BBC Homepage World Service Education
BBC Homepagelow graphics version | feedback | help
BBC News Online
 You are in: UK
Front Page 
World 
UK 
England 
Northern Ireland 
Scotland 
Wales 
UK Politics 
Business 
Sci/Tech 
Health 
Education 
Entertainment 
Talking Point 
In Depth 
AudioVideo 



The BBC's Jennie Bond
"Some people wonder whether the Duke fits the new bill"
 real 56k

Monday, 30 July, 2001, 18:25 GMT 19:25 UK
Prince Andrew ends navy career

Prince Andrew served during the Falklands War
The Duke of York has ended his Royal Navy career after 22 years in the service.

In Royal Naval tradition the Duke, 41, was "dined out" at a dinner aboard the aircraft carrier HMS Ark Royal off Newcastle upon Tyne.

He now takes up a new role representing British Trade International (BTI), which promotes UK trade overseas.

Speaking to an audience of 600 servicemen and women the prince said: "This is my last day serving as one of Her Majesty's officers.

"What I have enjoyed over the last 22 years has been the remarkable change in the way that we do our business.


It has been a tremendous privilege for me to wear that uniform and to serve alongside you

Prince Andrew
He also said he had enjoyed the comradeship of the navy.

"In the 22 years, I have thoroughly enjoyed myself with the likes of you, not that necessarily I have served with all of you.

"But we are all of one company and we all have worn the same uniform and it has been a tremendous privilege for me to wear that uniform and to serve alongside you.

Prince Andrew joined the Royal Navy in 1979 on a short service commission as a Seaman Officer specialising as a pilot.

Flying colours

He entered Britannia Royal Naval College, Dartmouth, where he took the full range of professional training.

After passing out of Dartmouth in front of the Queen, he went on to elementary flying training with the Royal Air Force at RAF Leeming, Yorkshire, where he learnt to fly the Bulldog.

Subsequently he went through basic flying training with the navy at the Royal Naval Air Station, Culdrose, Cornwall, where he learnt to fly the Gazelle helicopter.

Prince Andrew returns from the Falkland Islands on board HMS Invincible
Prince Andrew returns from the Falkland Islands on board HMS Invincible
He received his Wings from the Duke of Edinburgh in April 1981 and won the award for the best pilot.

After converting on to Sea King helicopters and completing operational flying training, he joined his first front-line unit, 820 Naval Air Squadron, then embarked in the anti-submarine aircraft carrier HMS Invincible.

Only six months later, with the rank of Sub Lieutenant, the prince was to see active service as part of the British naval task force which sailed to the South Atlantic to regain the Falkland Islands from Argentina.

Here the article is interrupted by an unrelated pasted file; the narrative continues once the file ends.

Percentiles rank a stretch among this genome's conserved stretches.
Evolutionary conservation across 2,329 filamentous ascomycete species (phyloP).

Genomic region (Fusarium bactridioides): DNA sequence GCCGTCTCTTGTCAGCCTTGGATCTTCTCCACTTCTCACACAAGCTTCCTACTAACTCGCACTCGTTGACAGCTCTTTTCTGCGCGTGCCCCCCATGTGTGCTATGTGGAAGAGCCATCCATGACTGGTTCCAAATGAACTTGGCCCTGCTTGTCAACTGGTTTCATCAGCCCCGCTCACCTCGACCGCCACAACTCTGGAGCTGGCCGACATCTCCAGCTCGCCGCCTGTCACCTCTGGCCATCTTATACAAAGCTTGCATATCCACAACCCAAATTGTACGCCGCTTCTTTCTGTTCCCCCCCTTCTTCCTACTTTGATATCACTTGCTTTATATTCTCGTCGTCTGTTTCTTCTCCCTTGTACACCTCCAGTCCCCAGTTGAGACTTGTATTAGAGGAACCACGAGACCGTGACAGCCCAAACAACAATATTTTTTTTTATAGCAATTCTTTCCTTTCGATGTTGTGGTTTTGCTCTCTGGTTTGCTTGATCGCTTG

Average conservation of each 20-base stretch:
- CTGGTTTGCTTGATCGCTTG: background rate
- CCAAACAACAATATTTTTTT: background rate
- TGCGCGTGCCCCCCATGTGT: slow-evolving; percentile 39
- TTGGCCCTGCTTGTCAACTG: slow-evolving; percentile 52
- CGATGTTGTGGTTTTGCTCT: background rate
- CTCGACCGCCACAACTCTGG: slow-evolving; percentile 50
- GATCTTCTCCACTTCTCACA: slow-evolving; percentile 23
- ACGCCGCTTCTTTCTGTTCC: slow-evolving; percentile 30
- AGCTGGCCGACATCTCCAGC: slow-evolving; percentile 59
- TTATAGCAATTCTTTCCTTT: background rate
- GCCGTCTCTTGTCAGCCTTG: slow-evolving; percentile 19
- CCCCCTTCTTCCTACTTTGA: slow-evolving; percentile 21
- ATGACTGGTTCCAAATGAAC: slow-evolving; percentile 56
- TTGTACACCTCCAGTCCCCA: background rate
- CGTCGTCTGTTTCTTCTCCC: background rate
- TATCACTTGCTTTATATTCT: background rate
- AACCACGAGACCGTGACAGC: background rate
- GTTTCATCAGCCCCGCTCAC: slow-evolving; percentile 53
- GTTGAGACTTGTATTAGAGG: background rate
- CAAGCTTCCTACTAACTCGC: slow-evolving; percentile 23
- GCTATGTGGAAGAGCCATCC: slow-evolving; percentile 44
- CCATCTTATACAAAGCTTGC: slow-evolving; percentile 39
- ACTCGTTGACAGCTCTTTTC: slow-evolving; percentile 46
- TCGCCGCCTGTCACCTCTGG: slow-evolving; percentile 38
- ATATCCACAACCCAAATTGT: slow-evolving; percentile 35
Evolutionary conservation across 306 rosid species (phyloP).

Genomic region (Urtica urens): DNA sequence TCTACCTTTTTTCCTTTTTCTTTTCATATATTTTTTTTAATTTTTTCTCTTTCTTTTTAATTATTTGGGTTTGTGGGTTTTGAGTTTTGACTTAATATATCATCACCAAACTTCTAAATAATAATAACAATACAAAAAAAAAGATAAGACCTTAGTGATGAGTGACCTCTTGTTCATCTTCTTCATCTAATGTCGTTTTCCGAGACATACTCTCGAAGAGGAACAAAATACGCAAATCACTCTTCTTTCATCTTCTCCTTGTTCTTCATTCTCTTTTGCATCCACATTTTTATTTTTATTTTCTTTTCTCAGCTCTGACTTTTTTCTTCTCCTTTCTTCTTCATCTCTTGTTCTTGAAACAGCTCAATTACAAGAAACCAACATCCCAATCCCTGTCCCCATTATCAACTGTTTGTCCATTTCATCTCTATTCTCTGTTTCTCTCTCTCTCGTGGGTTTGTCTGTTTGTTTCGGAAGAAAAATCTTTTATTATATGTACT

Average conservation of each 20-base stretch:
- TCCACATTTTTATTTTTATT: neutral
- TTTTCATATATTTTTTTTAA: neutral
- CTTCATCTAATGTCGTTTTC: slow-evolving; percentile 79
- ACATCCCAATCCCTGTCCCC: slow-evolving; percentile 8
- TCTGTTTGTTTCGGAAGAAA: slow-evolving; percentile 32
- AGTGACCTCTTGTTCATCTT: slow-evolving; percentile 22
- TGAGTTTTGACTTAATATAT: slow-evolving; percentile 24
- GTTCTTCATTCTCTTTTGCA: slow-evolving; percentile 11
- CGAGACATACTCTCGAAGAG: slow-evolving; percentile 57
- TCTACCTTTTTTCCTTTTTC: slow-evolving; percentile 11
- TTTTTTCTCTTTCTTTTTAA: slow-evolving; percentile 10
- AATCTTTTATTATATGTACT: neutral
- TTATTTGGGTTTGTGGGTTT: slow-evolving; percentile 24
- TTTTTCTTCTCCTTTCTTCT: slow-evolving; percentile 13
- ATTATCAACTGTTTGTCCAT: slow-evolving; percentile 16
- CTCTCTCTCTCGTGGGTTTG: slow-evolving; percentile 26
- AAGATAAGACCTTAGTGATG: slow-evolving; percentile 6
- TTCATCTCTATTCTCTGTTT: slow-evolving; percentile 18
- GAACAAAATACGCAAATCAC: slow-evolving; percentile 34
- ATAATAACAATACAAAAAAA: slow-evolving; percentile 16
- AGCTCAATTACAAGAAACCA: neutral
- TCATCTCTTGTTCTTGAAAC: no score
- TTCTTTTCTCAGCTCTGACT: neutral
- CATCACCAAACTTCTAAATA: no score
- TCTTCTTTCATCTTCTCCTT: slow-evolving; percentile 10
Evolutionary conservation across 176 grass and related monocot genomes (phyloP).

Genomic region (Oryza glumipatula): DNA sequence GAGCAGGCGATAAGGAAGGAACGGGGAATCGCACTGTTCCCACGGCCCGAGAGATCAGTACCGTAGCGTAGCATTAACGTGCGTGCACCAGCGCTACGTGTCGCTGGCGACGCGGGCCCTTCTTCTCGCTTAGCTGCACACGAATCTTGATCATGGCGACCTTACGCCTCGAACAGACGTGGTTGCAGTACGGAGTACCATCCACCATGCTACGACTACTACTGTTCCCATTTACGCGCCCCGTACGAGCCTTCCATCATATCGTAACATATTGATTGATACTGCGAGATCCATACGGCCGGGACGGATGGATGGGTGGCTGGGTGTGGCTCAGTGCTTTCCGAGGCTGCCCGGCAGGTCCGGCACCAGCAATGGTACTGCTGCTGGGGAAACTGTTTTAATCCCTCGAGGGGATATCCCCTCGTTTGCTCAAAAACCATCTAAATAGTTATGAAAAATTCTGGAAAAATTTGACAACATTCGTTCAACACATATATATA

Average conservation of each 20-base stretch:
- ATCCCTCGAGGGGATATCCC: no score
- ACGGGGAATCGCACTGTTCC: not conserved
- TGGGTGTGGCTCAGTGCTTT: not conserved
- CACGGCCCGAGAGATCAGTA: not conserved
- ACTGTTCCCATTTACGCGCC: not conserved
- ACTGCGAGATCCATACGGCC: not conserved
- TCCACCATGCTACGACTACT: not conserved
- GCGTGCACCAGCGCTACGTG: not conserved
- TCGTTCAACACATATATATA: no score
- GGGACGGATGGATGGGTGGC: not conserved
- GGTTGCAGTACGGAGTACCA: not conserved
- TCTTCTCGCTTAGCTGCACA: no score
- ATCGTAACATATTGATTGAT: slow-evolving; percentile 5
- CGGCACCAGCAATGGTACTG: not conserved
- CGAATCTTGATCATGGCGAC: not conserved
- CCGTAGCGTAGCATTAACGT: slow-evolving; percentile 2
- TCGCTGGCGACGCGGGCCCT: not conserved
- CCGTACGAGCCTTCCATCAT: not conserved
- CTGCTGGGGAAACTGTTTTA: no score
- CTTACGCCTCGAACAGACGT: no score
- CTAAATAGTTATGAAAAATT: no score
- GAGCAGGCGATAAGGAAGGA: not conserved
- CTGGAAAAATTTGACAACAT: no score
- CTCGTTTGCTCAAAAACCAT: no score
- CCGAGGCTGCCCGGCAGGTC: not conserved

Famously, he flew as a so-called Exocet decoy to protect warships from missile attack.

Throughout the war he flew on various combat missions, helped in casualty evacuation, transport, and search and air rescue.

Failed marriage

It was in March 1986 that he announced his engagement to Sarah Ferguson and the couple were married in July.

But serving at sea, among other things, was to put a strain on the marriage, which eventually failed and ended in divorce.

In January 1997, he started work at the Ministry of Defence in London as a staff officer in the Directorate of Naval Operations.

The Duke and Duchess of York with daughters Eugenie and Beatrice.
Serving in the Navy meant separation from his family
Two years later, in April 1999, he was promoted to Commander within the London-based Diplomacy Section of the Naval Staff, responsible for international relations for the Royal Navy.

The prince spoke to his colleagues of his sadness at leaving the navy.

"I now move on to other things and I need you to take over the reins and to run forward over the next few years and to take this ship on to new and greater things."

But the prince said the time had come to take on new challenges.

"I am looking forward to learning about international business where we fit into the world's economy and to see how I can contribute in any which way that I possibly can."

His new role, which he take up in October, continues the work of the Duke of Kent who has stepped down.

He will also carry out official royal engagements at home and abroad.

Search BBC News Online

Advanced search options
Launch console
BBC RADIO NEWS
BBC ONE TV NEWS
WORLD NEWS SUMMARY
PROGRAMMES GUIDE
Internet links:


The BBC is not responsible for the content of external internet sites

Links to more UK stories are at the foot of the page.


E-mail this story to a friend

Links to more UK stories